by Morton Keller
Harvard University Press, 1977
Paper: 978-0-674-00710-9 | Cloth: 978-0-674-00721-5
Library of Congress Classification E661.K27
Dewey Decimal Classification 973.8


This first modern history of American public life after the Civil War is a work of magisterial sweep and sophisticated insight. It will be the standard work on the era for many years to come.

Integrating political, legal, and administrative history on a scale not previously attempted, Morton Keller examines crosscurrents in American institutions during a key transitional period in American history—a period that began with the end of a bloody civil war and ended with the beginning of massive industrialization. At the same time, he vividly captures the energy and optimism of a young country about to burst into the twentieth century.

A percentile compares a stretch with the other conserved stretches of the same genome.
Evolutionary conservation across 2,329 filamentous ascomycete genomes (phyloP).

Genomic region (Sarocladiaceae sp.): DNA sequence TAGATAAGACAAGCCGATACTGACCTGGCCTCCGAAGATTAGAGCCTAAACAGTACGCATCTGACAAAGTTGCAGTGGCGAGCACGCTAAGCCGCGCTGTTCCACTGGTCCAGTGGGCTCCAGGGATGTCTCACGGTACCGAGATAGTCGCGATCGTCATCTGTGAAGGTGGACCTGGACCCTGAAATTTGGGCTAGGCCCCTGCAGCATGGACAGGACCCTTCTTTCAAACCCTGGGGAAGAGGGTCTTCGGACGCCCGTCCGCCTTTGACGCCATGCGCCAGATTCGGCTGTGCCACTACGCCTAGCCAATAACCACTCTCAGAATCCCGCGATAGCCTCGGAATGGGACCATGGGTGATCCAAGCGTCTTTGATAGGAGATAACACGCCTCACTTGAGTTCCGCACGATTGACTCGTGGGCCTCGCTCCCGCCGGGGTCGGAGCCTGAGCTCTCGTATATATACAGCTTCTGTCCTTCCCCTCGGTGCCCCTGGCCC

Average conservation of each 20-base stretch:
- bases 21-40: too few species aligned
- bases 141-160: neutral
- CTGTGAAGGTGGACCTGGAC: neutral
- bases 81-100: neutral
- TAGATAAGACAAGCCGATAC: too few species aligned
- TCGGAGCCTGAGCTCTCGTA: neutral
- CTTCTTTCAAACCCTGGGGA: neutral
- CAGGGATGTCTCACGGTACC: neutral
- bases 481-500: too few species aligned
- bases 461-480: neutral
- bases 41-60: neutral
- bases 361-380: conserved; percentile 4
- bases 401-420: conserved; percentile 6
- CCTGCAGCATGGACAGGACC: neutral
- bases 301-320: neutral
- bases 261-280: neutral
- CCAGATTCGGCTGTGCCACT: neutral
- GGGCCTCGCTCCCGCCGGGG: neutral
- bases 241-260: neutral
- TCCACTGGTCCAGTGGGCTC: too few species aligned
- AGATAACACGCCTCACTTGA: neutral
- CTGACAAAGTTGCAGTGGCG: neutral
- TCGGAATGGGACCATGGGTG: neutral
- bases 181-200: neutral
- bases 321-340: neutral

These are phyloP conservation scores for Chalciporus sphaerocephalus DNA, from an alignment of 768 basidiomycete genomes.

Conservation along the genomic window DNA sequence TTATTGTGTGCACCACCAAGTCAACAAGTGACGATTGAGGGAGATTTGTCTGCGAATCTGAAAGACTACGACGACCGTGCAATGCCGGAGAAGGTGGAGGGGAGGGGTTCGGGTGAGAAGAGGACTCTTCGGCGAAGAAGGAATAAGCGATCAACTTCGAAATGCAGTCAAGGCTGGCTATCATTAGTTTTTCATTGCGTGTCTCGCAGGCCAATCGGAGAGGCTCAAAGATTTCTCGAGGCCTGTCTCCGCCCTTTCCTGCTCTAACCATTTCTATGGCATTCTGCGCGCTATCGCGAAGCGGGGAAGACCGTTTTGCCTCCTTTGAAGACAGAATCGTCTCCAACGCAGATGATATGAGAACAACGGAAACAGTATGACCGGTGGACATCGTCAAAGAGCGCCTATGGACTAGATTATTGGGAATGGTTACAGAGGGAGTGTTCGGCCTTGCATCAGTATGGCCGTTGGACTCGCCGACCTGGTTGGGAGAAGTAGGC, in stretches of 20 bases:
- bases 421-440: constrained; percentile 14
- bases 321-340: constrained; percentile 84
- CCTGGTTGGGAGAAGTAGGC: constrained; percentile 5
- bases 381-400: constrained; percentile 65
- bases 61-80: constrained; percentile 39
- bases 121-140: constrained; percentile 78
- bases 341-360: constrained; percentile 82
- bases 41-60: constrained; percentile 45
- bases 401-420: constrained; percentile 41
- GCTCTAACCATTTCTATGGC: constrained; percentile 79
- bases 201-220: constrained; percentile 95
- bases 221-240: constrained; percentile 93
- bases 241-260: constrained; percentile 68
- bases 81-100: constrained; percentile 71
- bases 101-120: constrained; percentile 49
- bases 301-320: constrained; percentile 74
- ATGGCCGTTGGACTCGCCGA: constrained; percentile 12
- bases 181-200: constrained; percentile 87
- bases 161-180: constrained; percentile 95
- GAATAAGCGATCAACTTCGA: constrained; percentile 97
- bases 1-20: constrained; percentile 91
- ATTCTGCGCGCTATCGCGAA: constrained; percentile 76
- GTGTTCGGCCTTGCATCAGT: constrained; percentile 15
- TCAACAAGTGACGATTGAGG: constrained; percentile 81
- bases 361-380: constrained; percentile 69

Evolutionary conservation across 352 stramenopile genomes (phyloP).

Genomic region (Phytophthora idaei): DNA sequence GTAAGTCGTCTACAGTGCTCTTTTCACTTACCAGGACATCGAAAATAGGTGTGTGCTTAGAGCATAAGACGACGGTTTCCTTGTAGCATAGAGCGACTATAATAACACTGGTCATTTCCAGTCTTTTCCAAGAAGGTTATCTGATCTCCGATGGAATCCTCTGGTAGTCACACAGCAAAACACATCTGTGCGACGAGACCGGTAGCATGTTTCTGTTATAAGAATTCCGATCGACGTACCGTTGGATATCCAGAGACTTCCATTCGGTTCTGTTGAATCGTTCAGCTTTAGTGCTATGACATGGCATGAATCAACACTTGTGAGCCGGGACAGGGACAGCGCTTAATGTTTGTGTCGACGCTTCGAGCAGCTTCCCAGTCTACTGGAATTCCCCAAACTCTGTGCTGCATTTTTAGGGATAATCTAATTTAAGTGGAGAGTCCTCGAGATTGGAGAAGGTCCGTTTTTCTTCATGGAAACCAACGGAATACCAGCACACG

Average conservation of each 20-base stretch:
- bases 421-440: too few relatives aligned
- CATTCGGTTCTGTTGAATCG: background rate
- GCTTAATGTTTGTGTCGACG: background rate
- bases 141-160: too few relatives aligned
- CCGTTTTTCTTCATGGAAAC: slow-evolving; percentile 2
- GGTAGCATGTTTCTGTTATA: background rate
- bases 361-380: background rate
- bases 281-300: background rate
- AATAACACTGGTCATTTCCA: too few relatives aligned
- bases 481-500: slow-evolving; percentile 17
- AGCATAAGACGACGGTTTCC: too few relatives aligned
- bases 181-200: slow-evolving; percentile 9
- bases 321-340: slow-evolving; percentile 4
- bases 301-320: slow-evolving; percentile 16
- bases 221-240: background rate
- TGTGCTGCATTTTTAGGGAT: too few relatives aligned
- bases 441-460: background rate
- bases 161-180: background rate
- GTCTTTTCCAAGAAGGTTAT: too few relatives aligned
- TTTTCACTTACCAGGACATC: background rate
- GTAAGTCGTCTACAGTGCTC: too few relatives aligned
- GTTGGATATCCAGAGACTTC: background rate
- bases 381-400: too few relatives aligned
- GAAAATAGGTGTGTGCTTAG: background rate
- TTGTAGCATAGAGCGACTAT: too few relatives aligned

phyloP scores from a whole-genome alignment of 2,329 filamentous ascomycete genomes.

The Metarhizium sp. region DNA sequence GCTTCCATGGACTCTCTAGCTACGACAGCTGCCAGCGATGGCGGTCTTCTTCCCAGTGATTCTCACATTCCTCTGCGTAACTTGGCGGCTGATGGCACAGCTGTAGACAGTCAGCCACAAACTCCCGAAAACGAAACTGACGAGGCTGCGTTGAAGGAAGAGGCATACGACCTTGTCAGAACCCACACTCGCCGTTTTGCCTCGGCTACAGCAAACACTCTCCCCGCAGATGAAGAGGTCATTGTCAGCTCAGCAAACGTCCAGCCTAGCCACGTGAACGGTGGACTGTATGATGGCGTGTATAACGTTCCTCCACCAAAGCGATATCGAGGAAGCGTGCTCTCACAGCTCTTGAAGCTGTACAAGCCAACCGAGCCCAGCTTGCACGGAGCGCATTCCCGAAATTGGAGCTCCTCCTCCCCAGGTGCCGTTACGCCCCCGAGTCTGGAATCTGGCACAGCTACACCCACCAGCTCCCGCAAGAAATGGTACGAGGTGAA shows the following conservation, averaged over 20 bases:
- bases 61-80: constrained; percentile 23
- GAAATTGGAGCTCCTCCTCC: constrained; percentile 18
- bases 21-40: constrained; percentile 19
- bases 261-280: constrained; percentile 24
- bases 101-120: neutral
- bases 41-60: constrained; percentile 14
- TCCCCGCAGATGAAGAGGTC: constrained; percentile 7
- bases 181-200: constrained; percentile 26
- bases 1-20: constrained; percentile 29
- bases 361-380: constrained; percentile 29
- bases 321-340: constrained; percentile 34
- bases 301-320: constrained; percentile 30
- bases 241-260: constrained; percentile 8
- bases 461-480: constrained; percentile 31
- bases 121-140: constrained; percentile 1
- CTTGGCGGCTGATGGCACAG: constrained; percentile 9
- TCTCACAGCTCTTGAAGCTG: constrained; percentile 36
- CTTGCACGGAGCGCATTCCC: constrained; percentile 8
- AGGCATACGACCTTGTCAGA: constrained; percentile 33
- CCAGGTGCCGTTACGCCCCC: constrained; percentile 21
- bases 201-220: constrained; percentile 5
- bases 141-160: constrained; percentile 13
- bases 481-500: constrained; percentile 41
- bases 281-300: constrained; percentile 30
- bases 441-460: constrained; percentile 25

Keller begins by reviewing the twin legacies of the Civil War: a strengthened belief in an active national government and a vigorous drive toward civil equality. He moves on to the postwar years when centralizing and reformist tendencies were evident everywhere, not only in the Reconstructed South but also in a renewed North. After the 1880s, however, the pendulum began to swing back, and Americans faced the social and economic upheavals of the last decades of the nineteenth century with deeply divided views—an uncertainty that persists in our own day.

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